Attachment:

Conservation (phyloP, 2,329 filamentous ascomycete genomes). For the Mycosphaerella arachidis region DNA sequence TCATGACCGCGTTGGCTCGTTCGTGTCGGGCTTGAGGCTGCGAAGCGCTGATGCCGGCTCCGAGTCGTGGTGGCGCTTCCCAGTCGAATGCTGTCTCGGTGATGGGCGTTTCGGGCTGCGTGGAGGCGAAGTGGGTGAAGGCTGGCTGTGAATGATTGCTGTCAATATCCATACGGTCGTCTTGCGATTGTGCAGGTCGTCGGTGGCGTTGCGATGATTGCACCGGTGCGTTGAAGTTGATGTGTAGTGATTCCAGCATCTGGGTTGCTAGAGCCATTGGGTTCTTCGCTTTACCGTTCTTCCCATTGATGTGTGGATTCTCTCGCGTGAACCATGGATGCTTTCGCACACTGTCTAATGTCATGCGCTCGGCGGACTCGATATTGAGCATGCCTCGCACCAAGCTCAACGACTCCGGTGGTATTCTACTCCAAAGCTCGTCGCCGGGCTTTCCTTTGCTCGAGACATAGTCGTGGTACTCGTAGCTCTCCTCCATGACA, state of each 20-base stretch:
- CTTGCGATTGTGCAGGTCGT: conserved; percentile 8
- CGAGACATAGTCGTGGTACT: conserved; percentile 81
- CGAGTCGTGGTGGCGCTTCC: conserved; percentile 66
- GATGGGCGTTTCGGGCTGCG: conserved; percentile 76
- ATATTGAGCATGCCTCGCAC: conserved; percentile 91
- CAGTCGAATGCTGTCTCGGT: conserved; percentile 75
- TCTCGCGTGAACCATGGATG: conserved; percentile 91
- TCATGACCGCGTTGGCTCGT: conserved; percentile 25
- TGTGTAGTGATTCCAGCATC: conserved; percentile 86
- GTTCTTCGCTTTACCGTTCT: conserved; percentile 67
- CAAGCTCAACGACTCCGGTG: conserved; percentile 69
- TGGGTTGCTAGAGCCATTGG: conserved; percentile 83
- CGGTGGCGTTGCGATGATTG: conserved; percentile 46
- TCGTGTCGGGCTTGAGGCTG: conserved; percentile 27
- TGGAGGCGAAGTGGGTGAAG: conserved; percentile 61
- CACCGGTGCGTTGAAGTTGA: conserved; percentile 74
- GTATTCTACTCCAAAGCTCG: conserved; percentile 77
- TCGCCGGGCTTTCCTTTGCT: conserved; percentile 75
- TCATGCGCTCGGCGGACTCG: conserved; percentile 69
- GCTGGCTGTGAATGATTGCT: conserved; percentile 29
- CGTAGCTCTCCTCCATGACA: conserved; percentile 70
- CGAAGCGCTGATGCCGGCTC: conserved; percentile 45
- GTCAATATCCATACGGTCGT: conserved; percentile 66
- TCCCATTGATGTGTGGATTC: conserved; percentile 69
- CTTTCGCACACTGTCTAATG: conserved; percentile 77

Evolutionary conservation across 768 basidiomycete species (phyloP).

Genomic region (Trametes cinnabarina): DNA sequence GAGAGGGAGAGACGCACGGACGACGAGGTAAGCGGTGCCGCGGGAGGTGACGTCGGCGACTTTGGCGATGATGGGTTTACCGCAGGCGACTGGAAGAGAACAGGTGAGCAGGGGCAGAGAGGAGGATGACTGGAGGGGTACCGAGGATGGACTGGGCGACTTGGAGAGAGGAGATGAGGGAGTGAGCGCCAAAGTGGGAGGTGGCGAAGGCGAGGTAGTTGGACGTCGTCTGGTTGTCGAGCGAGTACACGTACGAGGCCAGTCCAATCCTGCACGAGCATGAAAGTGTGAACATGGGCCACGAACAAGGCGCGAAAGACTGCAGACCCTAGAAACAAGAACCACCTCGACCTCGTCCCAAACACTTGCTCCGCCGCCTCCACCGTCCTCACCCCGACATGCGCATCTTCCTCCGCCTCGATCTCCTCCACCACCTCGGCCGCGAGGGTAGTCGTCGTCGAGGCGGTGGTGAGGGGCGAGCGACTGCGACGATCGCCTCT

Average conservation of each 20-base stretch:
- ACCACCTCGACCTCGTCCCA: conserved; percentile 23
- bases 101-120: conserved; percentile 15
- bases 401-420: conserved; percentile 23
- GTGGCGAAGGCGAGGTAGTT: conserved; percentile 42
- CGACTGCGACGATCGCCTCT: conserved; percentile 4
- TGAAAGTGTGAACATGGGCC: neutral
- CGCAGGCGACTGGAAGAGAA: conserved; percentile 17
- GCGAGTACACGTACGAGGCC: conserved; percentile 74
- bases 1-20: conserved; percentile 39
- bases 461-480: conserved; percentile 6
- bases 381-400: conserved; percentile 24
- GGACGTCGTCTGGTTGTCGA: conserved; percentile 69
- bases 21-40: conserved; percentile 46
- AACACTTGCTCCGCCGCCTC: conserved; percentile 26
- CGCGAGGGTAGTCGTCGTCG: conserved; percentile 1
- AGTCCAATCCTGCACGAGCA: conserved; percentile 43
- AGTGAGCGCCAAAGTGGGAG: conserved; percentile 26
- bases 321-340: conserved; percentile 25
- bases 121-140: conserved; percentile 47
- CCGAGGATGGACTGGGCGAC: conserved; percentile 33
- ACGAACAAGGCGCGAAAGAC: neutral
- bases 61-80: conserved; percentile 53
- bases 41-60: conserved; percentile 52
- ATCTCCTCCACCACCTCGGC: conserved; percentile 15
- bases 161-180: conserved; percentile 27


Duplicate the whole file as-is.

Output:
Conservation (phyloP, 2,329 filamentous ascomycete genomes). For the Mycosphaerella arachidis region DNA sequence TCATGACCGCGTTGGCTCGTTCGTGTCGGGCTTGAGGCTGCGAAGCGCTGATGCCGGCTCCGAGTCGTGGTGGCGCTTCCCAGTCGAATGCTGTCTCGGTGATGGGCGTTTCGGGCTGCGTGGAGGCGAAGTGGGTGAAGGCTGGCTGTGAATGATTGCTGTCAATATCCATACGGTCGTCTTGCGATTGTGCAGGTCGTCGGTGGCGTTGCGATGATTGCACCGGTGCGTTGAAGTTGATGTGTAGTGATTCCAGCATCTGGGTTGCTAGAGCCATTGGGTTCTTCGCTTTACCGTTCTTCCCATTGATGTGTGGATTCTCTCGCGTGAACCATGGATGCTTTCGCACACTGTCTAATGTCATGCGCTCGGCGGACTCGATATTGAGCATGCCTCGCACCAAGCTCAACGACTCCGGTGGTATTCTACTCCAAAGCTCGTCGCCGGGCTTTCCTTTGCTCGAGACATAGTCGTGGTACTCGTAGCTCTCCTCCATGACA, state of each 20-base stretch:
- CTTGCGATTGTGCAGGTCGT: conserved; percentile 8
- CGAGACATAGTCGTGGTACT: conserved; percentile 81
- CGAGTCGTGGTGGCGCTTCC: conserved; percentile 66
- GATGGGCGTTTCGGGCTGCG: conserved; percentile 76
- ATATTGAGCATGCCTCGCAC: conserved; percentile 91
- CAGTCGAATGCTGTCTCGGT: conserved; percentile 75
- TCTCGCGTGAACCATGGATG: conserved; percentile 91
- TCATGACCGCGTTGGCTCGT: conserved; percentile 25
- TGTGTAGTGATTCCAGCATC: conserved; percentile 86
- GTTCTTCGCTTTACCGTTCT: conserved; percentile 67
- CAAGCTCAACGACTCCGGTG: conserved; percentile 69
- TGGGTTGCTAGAGCCATTGG: conserved; percentile 83
- CGGTGGCGTTGCGATGATTG: conserved; percentile 46
- TCGTGTCGGGCTTGAGGCTG: conserved; percentile 27
- TGGAGGCGAAGTGGGTGAAG: conserved; percentile 61
- CACCGGTGCGTTGAAGTTGA: conserved; percentile 74
- GTATTCTACTCCAAAGCTCG: conserved; percentile 77
- TCGCCGGGCTTTCCTTTGCT: conserved; percentile 75
- TCATGCGCTCGGCGGACTCG: conserved; percentile 69
- GCTGGCTGTGAATGATTGCT: conserved; percentile 29
- CGTAGCTCTCCTCCATGACA: conserved; percentile 70
- CGAAGCGCTGATGCCGGCTC: conserved; percentile 45
- GTCAATATCCATACGGTCGT: conserved; percentile 66
- TCCCATTGATGTGTGGATTC: conserved; percentile 69
- CTTTCGCACACTGTCTAATG: conserved; percentile 77

Evolutionary conservation across 768 basidiomycete species (phyloP).

Genomic region (Trametes cinnabarina): DNA sequence GAGAGGGAGAGACGCACGGACGACGAGGTAAGCGGTGCCGCGGGAGGTGACGTCGGCGACTTTGGCGATGATGGGTTTACCGCAGGCGACTGGAAGAGAACAGGTGAGCAGGGGCAGAGAGGAGGATGACTGGAGGGGTACCGAGGATGGACTGGGCGACTTGGAGAGAGGAGATGAGGGAGTGAGCGCCAAAGTGGGAGGTGGCGAAGGCGAGGTAGTTGGACGTCGTCTGGTTGTCGAGCGAGTACACGTACGAGGCCAGTCCAATCCTGCACGAGCATGAAAGTGTGAACATGGGCCACGAACAAGGCGCGAAAGACTGCAGACCCTAGAAACAAGAACCACCTCGACCTCGTCCCAAACACTTGCTCCGCCGCCTCCACCGTCCTCACCCCGACATGCGCATCTTCCTCCGCCTCGATCTCCTCCACCACCTCGGCCGCGAGGGTAGTCGTCGTCGAGGCGGTGGTGAGGGGCGAGCGACTGCGACGATCGCCTCT

Average conservation of each 20-base stretch:
- ACCACCTCGACCTCGTCCCA: conserved; percentile 23
- bases 101-120: conserved; percentile 15
- bases 401-420: conserved; percentile 23
- GTGGCGAAGGCGAGGTAGTT: conserved; percentile 42
- CGACTGCGACGATCGCCTCT: conserved; percentile 4
- TGAAAGTGTGAACATGGGCC: neutral
- CGCAGGCGACTGGAAGAGAA: conserved; percentile 17
- GCGAGTACACGTACGAGGCC: conserved; percentile 74
- bases 1-20: conserved; percentile 39
- bases 461-480: conserved; percentile 6
- bases 381-400: conserved; percentile 24
- GGACGTCGTCTGGTTGTCGA: conserved; percentile 69
- bases 21-40: conserved; percentile 46
- AACACTTGCTCCGCCGCCTC: conserved; percentile 26
- CGCGAGGGTAGTCGTCGTCG: conserved; percentile 1
- AGTCCAATCCTGCACGAGCA: conserved; percentile 43
- AGTGAGCGCCAAAGTGGGAG: conserved; percentile 26
- bases 321-340: conserved; percentile 25
- bases 121-140: conserved; percentile 47
- CCGAGGATGGACTGGGCGAC: conserved; percentile 33
- ACGAACAAGGCGCGAAAGAC: neutral
- bases 61-80: conserved; percentile 53
- bases 41-60: conserved; percentile 52
- ATCTCCTCCACCACCTCGGC: conserved; percentile 15
- bases 161-180: conserved; percentile 27